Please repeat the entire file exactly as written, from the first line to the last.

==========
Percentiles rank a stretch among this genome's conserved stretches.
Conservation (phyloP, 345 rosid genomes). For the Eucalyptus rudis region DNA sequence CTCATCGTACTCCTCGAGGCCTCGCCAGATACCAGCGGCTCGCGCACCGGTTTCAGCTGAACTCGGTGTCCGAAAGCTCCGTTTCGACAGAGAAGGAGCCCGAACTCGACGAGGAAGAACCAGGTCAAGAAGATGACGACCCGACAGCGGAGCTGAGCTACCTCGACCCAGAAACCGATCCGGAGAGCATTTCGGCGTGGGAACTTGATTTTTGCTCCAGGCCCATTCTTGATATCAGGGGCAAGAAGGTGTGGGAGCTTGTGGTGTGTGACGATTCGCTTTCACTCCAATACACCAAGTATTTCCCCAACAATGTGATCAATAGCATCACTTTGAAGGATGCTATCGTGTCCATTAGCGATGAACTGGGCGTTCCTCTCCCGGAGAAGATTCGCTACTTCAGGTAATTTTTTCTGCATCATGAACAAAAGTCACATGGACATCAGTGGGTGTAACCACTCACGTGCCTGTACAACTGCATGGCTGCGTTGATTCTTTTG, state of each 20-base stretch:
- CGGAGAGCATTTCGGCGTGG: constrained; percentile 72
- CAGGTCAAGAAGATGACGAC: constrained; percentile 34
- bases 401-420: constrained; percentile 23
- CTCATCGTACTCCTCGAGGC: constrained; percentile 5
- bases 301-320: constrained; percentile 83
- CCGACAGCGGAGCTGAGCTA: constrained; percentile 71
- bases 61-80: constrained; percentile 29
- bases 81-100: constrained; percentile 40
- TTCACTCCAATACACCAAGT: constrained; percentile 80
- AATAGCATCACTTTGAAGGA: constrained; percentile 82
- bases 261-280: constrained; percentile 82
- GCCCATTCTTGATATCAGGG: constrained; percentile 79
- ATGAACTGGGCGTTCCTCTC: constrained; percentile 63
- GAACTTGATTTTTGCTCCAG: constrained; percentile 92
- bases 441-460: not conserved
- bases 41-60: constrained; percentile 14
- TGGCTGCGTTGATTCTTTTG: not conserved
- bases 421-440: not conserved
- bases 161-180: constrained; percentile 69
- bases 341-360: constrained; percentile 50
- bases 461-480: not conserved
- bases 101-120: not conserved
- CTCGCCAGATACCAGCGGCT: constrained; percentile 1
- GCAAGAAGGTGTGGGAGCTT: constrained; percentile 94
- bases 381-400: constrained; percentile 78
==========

Percentiles rank a stretch among this genome's conserved stretches.
Conservation (phyloP, 345 rosid genomes). For the Eucalyptus rudis region DNA sequence CTCATCGTACTCCTCGAGGCCTCGCCAGATACCAGCGGCTCGCGCACCGGTTTCAGCTGAACTCGGTGTCCGAAAGCTCCGTTTCGACAGAGAAGGAGCCCGAACTCGACGAGGAAGAACCAGGTCAAGAAGATGACGACCCGACAGCGGAGCTGAGCTACCTCGACCCAGAAACCGATCCGGAGAGCATTTCGGCGTGGGAACTTGATTTTTGCTCCAGGCCCATTCTTGATATCAGGGGCAAGAAGGTGTGGGAGCTTGTGGTGTGTGACGATTCGCTTTCACTCCAATACACCAAGTATTTCCCCAACAATGTGATCAATAGCATCACTTTGAAGGATGCTATCGTGTCCATTAGCGATGAACTGGGCGTTCCTCTCCCGGAGAAGATTCGCTACTTCAGGTAATTTTTTCTGCATCATGAACAAAAGTCACATGGACATCAGTGGGTGTAACCACTCACGTGCCTGTACAACTGCATGGCTGCGTTGATTCTTTTG, state of each 20-base stretch:
- CGGAGAGCATTTCGGCGTGG: constrained; percentile 72
- CAGGTCAAGAAGATGACGAC: constrained; percentile 34
- bases 401-420: constrained; percentile 23
- CTCATCGTACTCCTCGAGGC: constrained; percentile 5
- bases 301-320: constrained; percentile 83
- CCGACAGCGGAGCTGAGCTA: constrained; percentile 71
- bases 61-80: constrained; percentile 29
- bases 81-100: constrained; percentile 40
- TTCACTCCAATACACCAAGT: constrained; percentile 80
- AATAGCATCACTTTGAAGGA: constrained; percentile 82
- bases 261-280: constrained; percentile 82
- GCCCATTCTTGATATCAGGG: constrained; percentile 79
- ATGAACTGGGCGTTCCTCTC: constrained; percentile 63
- GAACTTGATTTTTGCTCCAG: constrained; percentile 92
- bases 441-460: not conserved
- bases 41-60: constrained; percentile 14
- TGGCTGCGTTGATTCTTTTG: not conserved
- bases 421-440: not conserved
- bases 161-180: constrained; percentile 69
- bases 341-360: constrained; percentile 50
- bases 461-480: not conserved
- bases 101-120: not conserved
- CTCGCCAGATACCAGCGGCT: constrained; percentile 1
- GCAAGAAGGTGTGGGAGCTT: constrained; percentile 94
- bases 381-400: constrained; percentile 78